Acting as #ZEVChallenge, 26 cities, states, regions and businesses took advantage of this week's Global Climate Action Summit in San Francisco to reveal co-ordinated plans to deploy zero emission vehicle (ZEV) fleets throughout the 2020s.
A Tesla electric car charging in Seattle, Washington (Photo by Scooter Lowrimore)
The states and cities involved represent more than 122 million people
The initiative brings together existing electric vehicle programs from the Under2 Coalition of states, the C40 group of cities, and the EV100 campaign from the Climate Group, which lobbies businesses to switch to 100 percent EV fleets.
The organizers said the aim of the joint announcement is to signal the auto industry that there is "significant and growing demand" for zero emission models, if they can be delivered at scale and at competitive cost.
The Under2 Coalition is driven by a group of ambitious state and regional governments committed to keeping global temperature rises to under 2°C. It includes more than 220 governments, who represent over 1.3 billion people and 43 percent of the global economy.
The Climate Group is the Secretariat to the Under2 Coalition and works with governments to accelerate climate action.
Zero emission areas in cities appear poised to become a global phenomenon as 12 more cities confirm their ZEV commitment, including the Asian megacities of Tokyo and Seoul.
The latest commitments to accelerate the rollout of EVs come from regions such as the Australian Capital Territory, The Basque Country, Quebec, and the State of California; cities including Birmingham, Greater Manchester, Honolulu, Medellin, Seoul, Tokyo, and Warsaw; and businesses Clif Bar and Delta Electronics.
They propel the number of local governments and businesses that have publicly set ZEV targets to over 60. Their leaders explained why they are committed to zero emission vehicles.
Jay Inslee, Governor of Washington State, said, "By 2020 we’re committing to having a fleet of 50,000 zero emission vehicles. For 2030 we plan to go further and are targeting 100 percent zero emission vehicles as part of the Under2 Coalition Zero Emissions Vehicle commitment."
Stefano Bonaccini, President of northern Italy's Emilia-Romagna Region, said, “I strongly believe that the transition to ZEV mobility is the most important commitment of my government for the years to come."
"We are achieving this aim through a series of actions: incentives, regulatory acts, electric mobility promotion initiatives and agreements with municipalities and energy providers, but also through the collective involvement of all regional stakeholders engaged in making Emilia-Romagna a zero-emission Region.”
Cities are putting EV policies in places designed to fight air pollution, improve the quality of life for all citizens, and help tackle the global threat of climate change.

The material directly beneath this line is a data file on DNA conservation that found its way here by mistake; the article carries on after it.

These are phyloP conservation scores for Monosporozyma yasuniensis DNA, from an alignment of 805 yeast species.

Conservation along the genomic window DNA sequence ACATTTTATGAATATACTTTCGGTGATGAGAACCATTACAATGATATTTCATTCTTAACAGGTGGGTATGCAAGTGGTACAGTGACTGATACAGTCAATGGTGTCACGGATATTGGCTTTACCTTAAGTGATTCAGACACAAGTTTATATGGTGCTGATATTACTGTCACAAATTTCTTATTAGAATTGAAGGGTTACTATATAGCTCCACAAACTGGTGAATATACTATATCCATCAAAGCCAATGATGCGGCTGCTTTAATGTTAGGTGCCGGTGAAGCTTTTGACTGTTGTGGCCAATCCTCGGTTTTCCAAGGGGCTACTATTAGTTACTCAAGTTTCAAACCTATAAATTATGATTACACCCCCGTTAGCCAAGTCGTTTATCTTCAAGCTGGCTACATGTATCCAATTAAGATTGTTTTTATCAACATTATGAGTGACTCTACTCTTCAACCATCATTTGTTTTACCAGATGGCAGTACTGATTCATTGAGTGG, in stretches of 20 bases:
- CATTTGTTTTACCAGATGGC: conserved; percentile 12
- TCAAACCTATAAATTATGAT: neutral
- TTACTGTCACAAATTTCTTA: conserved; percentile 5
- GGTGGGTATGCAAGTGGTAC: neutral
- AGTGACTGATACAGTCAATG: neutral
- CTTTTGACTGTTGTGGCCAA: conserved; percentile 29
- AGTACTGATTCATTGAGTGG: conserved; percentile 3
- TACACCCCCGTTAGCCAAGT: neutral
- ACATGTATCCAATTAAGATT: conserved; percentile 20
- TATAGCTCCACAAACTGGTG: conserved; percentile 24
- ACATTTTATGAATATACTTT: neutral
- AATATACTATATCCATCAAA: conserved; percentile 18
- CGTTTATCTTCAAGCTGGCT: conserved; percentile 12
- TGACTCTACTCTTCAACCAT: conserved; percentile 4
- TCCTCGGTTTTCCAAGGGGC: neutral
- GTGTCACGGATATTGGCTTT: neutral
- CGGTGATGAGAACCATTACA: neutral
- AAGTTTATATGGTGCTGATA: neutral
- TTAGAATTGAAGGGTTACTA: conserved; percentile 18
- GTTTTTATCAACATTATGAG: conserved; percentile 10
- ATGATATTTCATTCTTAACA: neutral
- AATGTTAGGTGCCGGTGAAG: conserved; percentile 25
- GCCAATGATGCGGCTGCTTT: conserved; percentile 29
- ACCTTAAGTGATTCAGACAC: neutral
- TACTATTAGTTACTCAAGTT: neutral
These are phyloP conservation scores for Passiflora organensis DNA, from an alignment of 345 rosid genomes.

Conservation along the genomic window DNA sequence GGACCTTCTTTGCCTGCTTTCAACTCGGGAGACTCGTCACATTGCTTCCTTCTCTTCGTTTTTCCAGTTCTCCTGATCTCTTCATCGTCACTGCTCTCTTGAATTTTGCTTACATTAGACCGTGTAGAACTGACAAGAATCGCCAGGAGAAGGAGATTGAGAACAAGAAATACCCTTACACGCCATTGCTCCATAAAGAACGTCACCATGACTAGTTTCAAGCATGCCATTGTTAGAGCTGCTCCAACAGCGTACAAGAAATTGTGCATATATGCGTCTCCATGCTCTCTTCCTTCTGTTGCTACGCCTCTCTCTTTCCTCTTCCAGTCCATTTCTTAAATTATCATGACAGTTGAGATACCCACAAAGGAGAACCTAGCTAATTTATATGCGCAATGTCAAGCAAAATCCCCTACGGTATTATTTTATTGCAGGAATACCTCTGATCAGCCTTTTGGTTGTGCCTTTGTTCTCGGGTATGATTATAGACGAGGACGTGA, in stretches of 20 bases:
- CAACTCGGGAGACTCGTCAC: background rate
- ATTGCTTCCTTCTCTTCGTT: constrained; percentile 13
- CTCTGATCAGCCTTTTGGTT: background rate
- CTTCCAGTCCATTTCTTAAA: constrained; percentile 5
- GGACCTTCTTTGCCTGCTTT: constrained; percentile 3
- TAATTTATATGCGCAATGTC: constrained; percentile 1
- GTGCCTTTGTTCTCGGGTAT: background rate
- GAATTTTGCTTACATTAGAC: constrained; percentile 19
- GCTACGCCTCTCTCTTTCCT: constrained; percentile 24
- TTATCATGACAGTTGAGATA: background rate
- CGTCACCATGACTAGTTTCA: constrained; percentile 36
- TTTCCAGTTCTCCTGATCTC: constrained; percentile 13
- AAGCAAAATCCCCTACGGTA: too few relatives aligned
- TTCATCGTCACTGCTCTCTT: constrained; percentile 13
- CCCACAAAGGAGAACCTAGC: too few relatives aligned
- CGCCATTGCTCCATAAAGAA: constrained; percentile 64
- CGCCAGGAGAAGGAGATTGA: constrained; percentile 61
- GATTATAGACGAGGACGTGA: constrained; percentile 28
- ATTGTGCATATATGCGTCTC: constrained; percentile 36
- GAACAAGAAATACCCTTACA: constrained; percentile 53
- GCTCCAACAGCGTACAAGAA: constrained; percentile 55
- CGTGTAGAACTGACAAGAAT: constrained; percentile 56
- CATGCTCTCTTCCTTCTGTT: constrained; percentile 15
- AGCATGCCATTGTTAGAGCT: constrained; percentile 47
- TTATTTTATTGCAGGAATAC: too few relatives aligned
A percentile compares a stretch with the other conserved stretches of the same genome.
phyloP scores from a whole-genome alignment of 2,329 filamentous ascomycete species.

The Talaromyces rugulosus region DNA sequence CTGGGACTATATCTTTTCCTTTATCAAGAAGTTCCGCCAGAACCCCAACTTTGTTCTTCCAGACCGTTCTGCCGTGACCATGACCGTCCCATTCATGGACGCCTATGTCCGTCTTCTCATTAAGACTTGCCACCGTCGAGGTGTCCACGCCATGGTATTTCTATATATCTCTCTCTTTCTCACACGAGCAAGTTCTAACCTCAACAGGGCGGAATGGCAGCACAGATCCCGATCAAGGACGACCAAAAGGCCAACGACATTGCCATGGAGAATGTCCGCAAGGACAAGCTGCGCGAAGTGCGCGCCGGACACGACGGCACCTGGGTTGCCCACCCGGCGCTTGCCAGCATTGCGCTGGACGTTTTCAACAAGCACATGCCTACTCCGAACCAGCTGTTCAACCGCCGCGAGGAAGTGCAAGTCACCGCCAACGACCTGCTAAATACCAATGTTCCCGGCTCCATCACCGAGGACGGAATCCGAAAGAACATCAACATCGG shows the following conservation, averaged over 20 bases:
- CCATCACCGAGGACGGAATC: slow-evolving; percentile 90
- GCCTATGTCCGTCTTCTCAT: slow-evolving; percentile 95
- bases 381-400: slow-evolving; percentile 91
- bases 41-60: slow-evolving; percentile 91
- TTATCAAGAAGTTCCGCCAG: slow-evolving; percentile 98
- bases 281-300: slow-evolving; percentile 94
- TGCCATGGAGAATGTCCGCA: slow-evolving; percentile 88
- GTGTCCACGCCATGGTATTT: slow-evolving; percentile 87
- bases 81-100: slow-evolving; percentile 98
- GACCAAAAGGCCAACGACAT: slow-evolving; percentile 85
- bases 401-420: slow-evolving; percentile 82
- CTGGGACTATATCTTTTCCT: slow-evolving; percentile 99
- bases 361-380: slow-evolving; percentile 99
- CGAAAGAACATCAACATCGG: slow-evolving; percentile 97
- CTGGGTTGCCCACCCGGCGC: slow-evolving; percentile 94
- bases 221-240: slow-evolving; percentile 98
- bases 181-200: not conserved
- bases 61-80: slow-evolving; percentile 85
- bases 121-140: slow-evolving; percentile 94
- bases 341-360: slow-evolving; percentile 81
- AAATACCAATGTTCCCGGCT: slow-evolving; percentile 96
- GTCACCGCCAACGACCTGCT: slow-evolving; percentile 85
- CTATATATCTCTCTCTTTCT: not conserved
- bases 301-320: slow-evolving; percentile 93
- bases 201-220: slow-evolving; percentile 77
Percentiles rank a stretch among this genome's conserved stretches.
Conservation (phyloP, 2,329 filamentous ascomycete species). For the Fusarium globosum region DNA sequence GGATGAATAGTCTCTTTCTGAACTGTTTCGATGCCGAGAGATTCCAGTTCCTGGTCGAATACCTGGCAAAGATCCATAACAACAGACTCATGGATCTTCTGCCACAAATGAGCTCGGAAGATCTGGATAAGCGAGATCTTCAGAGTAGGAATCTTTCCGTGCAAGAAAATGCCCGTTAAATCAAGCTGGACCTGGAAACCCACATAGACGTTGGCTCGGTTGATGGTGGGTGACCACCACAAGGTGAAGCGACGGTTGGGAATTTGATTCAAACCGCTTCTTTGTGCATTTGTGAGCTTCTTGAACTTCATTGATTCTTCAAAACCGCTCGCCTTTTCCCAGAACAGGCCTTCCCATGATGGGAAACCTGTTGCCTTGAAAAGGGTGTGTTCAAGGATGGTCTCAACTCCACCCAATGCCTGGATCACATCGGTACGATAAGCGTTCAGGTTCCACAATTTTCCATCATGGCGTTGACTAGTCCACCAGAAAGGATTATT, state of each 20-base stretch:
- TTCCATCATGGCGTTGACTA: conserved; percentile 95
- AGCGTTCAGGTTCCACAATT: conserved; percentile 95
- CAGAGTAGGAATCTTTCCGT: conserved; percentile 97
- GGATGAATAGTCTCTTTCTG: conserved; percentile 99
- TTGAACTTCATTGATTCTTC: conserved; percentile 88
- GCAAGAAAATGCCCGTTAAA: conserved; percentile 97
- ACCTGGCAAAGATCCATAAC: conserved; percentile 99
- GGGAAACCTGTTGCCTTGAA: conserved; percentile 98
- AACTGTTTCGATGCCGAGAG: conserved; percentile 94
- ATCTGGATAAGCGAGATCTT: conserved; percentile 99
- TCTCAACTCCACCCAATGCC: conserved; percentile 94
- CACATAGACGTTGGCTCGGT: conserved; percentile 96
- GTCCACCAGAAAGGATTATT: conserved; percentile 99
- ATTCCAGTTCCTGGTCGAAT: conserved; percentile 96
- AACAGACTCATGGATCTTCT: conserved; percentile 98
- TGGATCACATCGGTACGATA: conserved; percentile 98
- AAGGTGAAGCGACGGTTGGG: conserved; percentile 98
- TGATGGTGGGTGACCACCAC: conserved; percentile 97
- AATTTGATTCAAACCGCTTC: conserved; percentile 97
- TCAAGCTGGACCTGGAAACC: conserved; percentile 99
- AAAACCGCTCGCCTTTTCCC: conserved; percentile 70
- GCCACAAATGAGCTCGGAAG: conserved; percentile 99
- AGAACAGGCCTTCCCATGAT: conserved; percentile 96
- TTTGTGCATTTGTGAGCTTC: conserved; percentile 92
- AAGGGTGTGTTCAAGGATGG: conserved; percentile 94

Mayor Federico Gutierrez Zuluaga, who governs the City of Medellín, Colombia, wants to replace all diesel or gasoline vehicles in the public transport fleet with 100 percent electrical vehicles.
“Our purpose is to become the capital of electric mobility in Latin America to positively impact the welfare of our people," said Mayor Zuluaga.
Oslo, Norway's leader Mayor Marianne Borgen said, “Our climate ambition is to reduce emissions 95 percent by 2030. Transportation is our biggest challenge. We need to rapidly accelerate a transformation to zero-emission mobility. Sales of EVs are boosting in Oslo; 43 percent of all new cars sold in the first quarter of 2018 were battery-electric."
"It’s a result of the national government making zero-emission cars cheaper, and Oslo making it cheap and easy to drive, park and charge an EV," said Mayor Borgen.
Twelve cities: Birmingham (UK), Greater Manchester, Honolulu, Medellin, Oslo, Oxford, Rotterdam, Santa Monica, Seoul, Tokyo, Warsaw, West Hollywood, representing over 34 million people, joined the Green & Healthy Streets group.
By signing the C40 Green & Healthy Streets Declaration, these cities' leaders pledged to procure only zero-emission buses from 2025 and ensure that a major area of their city is zero emission by 2030.
These cities join the 14 already committed to Green & Healthy Streets: Paris, London, Los Angeles, Copenhagen, Barcelona, Quito, Vancouver, Cape Town, Seattle, Mexico City, Auckland, Milan, Rome and Heidelberg.
Hanna Gronkiewicz-Waltz, Mayor of Warsaw, said, “Over 10 years ago, we decided to become a municipal leader in the field of sustainable development. Not only in Poland but also in the region, that is Central Europe. The key to sustainability in cities is modern transportation: energy-efficient, intermodal and based on public services."
On Wednesday, Los Angeles Mayor Eric Garcetti announced the launch of the Climate Mayors EV Purchasing Collaborative, an unprecedented collaboration of U.S. cities committed to rapidly converting municipal fleets to electric, through the creation of a new, one-stop platform, DriveEVFleets.org.
The new Climate Mayors platform leverages cities’ collective buying power to deliver, together with partners the Electrification Coalition, the tools, resources and expertise needed to rapidly transition city fleets.
At launch, 19 founding Climate Mayors cities committed to purchase more than 300 EVs in the first year with greater numbers expected in future years.
By Sunny Lewis
Environment News Service (ENS)
September 14, 2018